Mesi ace is an umbrella term for anyone who identifies on the ace spectrum but not as completely asexual, i.e. greysexual, demisexual, lithosexual.

Aromantic is another separate spectrum that describes the degree to which people feel romantic attraction or desire. Aromantic terminology is similar to that of ace, but use the suffix romantic in place of sexual. Some aromantics are also asexuals, but not all. Aromantic is also referred to as aro.

What is the difference between romantic and sexual attraction? While sexuality and romanticism is different for everyone, sexual attraction is more categorized by the types of people one desires to be sexual with, while romantic attraction is more based on the types of people one would want have an intimate relationship with.

Mesi aro is an Umbrella term for anyone who identifies on the aro spectrum but not as completely aromantic, i.e. greyromantic, demiromantic, lithoromantic.

Allosexual is the opposite of asexual, and are people who do feel innate sexual desire, and will experience attraction without even realizing it.

Alloromantic is the opposite of aromantic, and are people who do feel innate romantic desire, and will experience attraction without even realizing it.


Greysexual / greyromantic

Greysexual is a term for someone on the a-spec but has some experience of feeling sexual attraction. People may identify as greysexual if they only feel sexual attraction once or twice, feel sexual attraction weakly, or only under specific circ*mstances.

Greyromantic is similar to greysexual, but instead of sexual attraction, it is romantic attraction.


Demisexual / demiromantic

Demisexual applies to people who only experience sexual attraction after an emotional connection is made. The connection may be romantic or platonic. Once a connection is made, this does not mean the person will automatically feel sexually attracted to the other person, just that it is now possible for sexual attraction to occur.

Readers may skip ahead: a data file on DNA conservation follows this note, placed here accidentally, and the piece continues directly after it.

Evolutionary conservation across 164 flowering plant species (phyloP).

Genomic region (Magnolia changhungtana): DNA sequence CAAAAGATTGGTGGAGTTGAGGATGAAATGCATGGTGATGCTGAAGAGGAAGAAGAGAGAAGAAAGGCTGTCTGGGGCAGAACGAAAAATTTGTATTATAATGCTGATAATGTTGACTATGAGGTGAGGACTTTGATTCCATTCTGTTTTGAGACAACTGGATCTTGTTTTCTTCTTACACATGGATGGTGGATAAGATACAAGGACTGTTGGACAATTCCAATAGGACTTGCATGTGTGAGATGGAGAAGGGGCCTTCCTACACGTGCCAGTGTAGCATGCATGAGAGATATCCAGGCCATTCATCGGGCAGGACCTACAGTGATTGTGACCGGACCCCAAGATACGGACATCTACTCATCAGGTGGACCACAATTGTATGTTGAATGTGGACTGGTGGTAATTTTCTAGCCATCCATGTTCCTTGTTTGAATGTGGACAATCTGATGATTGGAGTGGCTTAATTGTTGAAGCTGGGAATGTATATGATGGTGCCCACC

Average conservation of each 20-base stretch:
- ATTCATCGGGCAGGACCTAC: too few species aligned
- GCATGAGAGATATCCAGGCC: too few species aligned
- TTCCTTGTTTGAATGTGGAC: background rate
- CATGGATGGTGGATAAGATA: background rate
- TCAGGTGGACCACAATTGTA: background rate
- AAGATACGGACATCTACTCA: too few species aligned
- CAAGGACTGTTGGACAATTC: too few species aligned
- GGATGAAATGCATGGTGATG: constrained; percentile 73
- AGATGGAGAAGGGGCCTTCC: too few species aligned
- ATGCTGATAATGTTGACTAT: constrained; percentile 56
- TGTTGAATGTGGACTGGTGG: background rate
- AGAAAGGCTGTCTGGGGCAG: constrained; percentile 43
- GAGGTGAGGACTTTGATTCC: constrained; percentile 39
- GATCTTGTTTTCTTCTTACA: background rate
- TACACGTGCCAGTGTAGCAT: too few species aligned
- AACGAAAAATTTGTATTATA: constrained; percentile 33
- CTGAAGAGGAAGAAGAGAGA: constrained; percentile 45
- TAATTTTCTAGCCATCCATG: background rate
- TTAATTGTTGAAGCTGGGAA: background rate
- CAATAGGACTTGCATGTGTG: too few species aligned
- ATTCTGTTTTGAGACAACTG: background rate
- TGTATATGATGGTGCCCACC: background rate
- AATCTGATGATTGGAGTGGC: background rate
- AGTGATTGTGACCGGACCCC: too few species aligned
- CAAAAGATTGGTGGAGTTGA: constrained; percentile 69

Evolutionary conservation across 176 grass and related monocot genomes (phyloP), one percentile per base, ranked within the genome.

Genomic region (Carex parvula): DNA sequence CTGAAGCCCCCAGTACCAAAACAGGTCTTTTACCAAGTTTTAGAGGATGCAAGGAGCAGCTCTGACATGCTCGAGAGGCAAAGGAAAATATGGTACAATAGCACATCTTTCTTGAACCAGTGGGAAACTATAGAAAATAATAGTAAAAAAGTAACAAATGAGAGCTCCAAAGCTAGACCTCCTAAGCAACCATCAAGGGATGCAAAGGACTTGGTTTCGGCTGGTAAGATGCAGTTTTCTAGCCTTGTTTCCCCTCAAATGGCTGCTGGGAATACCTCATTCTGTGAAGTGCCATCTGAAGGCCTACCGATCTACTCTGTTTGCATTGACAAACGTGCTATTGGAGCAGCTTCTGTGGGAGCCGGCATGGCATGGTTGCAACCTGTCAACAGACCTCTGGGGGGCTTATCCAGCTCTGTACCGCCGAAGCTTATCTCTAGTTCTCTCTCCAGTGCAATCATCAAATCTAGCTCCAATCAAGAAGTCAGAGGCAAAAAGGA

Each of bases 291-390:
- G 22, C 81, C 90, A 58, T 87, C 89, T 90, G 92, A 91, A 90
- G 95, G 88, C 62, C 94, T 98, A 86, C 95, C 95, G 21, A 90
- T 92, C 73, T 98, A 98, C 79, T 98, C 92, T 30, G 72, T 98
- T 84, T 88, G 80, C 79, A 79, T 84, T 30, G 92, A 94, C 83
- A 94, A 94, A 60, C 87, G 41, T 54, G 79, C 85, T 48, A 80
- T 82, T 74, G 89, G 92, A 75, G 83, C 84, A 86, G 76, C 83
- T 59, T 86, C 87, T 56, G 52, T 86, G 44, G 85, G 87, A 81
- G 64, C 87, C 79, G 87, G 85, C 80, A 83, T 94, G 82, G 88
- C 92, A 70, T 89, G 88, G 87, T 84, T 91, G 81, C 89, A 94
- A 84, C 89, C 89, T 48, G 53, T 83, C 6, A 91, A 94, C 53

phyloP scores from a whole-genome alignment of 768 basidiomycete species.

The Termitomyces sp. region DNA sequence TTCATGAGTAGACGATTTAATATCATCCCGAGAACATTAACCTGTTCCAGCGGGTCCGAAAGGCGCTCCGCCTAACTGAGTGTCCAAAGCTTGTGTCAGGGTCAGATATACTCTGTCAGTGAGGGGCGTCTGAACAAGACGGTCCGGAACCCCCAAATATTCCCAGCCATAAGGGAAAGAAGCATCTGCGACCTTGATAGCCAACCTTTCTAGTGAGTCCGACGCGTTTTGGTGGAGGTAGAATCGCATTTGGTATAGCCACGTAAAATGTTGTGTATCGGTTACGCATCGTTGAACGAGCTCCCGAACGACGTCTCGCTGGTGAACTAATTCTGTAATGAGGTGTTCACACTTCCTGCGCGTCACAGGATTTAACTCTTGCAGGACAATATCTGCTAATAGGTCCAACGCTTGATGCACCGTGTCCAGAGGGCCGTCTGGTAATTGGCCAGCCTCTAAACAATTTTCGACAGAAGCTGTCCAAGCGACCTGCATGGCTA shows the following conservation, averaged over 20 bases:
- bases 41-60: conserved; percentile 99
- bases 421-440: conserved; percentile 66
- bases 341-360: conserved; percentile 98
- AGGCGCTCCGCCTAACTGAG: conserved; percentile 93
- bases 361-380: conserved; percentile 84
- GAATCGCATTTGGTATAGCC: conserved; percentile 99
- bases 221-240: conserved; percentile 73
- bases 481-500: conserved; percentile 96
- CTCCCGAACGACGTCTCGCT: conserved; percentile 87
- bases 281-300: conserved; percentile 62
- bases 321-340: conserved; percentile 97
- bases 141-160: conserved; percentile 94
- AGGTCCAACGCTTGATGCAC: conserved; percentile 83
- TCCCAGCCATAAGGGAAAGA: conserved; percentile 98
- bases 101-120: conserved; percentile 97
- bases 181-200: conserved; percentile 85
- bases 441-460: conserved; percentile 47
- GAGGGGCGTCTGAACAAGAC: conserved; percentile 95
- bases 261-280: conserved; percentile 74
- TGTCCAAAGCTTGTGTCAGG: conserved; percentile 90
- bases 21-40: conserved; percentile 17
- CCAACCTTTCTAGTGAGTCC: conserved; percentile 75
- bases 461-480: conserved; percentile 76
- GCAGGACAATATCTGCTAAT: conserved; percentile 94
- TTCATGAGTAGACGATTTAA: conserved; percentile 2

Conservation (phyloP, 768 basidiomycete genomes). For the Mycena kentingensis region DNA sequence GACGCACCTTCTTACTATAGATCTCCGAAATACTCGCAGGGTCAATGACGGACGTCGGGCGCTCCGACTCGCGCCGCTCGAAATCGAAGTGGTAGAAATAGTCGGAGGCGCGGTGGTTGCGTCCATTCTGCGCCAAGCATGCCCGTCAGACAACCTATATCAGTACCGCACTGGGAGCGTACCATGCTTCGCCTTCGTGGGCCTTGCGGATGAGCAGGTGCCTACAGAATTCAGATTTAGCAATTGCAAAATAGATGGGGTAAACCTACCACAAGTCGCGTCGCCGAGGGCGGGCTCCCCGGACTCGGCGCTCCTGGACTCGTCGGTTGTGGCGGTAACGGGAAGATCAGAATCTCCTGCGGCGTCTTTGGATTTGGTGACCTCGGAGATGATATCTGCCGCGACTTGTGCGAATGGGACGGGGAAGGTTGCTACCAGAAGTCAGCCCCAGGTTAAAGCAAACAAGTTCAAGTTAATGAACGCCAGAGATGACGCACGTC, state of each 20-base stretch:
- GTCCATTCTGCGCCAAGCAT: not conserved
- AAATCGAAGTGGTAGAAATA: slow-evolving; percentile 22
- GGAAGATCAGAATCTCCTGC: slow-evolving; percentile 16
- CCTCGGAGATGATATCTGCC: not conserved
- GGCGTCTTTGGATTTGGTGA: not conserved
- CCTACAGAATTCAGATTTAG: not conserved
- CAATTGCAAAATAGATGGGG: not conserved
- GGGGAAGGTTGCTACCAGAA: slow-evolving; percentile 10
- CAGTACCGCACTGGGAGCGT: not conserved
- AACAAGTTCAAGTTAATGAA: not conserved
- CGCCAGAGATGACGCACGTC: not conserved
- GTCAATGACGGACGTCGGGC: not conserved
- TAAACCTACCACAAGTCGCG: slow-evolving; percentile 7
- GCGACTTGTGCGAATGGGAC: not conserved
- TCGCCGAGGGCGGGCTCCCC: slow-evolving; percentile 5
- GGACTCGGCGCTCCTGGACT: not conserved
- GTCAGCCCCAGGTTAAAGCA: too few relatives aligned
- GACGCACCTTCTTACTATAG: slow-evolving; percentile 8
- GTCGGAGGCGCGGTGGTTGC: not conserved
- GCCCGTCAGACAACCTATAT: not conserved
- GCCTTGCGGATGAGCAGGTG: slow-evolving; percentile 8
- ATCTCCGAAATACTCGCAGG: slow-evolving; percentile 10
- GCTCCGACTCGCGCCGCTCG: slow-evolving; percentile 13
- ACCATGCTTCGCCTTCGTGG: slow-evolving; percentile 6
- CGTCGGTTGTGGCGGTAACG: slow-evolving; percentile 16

Demiromantic is similar to demisexual, but instead of sexual attraction, it is romantic attraction.



Lithosexual or akoisexual describes people who experience sexual desires but do not want them reciprocated. The lithosexual person may be uncomfortable at the thought of someone being sexually attracted to them, or they may lose their sexual feelings if they learn it’s reciprocated. As such, lithosexuals do not feel compelled to seek out a sexual relationship.

Lithoromantic is similar to lithosexual, but instead of sexual attraction, it is romantic atttraction.


Gender Identity

Gender identity is an internal feeling a person has that may influence how the person presents themself, and how they interact with other people. In western society, gender identity is historically heavily tied to the concepts of femininity and masculinity, but that is changing. Other cultures have had the concept of a gender identity that is not based on femininity or masculinity that has been present for centuries.

Cisgender is someone who identifies with their gender assigned at birth.

Man vs male vs masculine: Male describes the biological sex of a person. Man describes the identity, and masculine can refer to presentation, or identifying with some aspects of manliness without identifying as a man. Someone can be a man without presenting as masculine, and someone can be masculine without identifying as a man. These same concepts apply to woman, female, feminine. Here is a cute graphic that is used to get a visual idea: (Image credit)

LGBTQ+ Definitions - LGBTQ+ Rolla (2)

The gender elephant is a bit more accurate then the gender unicorn. While this graphic is helpful to understanding concepts, it does not always translate to how people think of their identity.

Femboy or Femboi: Usually used for someone who identifies more masculine who will present in a feminine way. This term, especially with the spelling boi, is also used by nonbinary individuals.

Tomboy or Butch: Usually used for someone who identifies more feminine who will present in a masculine way.



Transgender is an umbrella term for anyone who does not identify with with the gender they were assigned at birth.

AGAB: Assigned gender at birth. Why use agab instead of assigned sex at birth? Because society still operates in a false binary system and a child will often experience social pressure from parents, teachers, and peers to perform a certain gender role. Hopefully as society continues to be more accepting of gender diverse people this will change. Currently using terms like AFAB (assigned female at birth) and AMAB (assigned male at birth) is more affirming then MTF (male-to-female) or FTM (female-to-male) as the term MTF implies that the person used to identify as male and now identifies as female, however many people do not feel that this encompasses their experience – many trans people describe it as feeling incorrect about the gender role they were playing.

Transitioning: the process a trans person goes through to be comfortable in their body. This can include choosing a name, changing their wardrobe, Hormone replacement therapy (HRT) and surgery. Not all trans people will take HRT, and it is never appropriate to ask about their transition.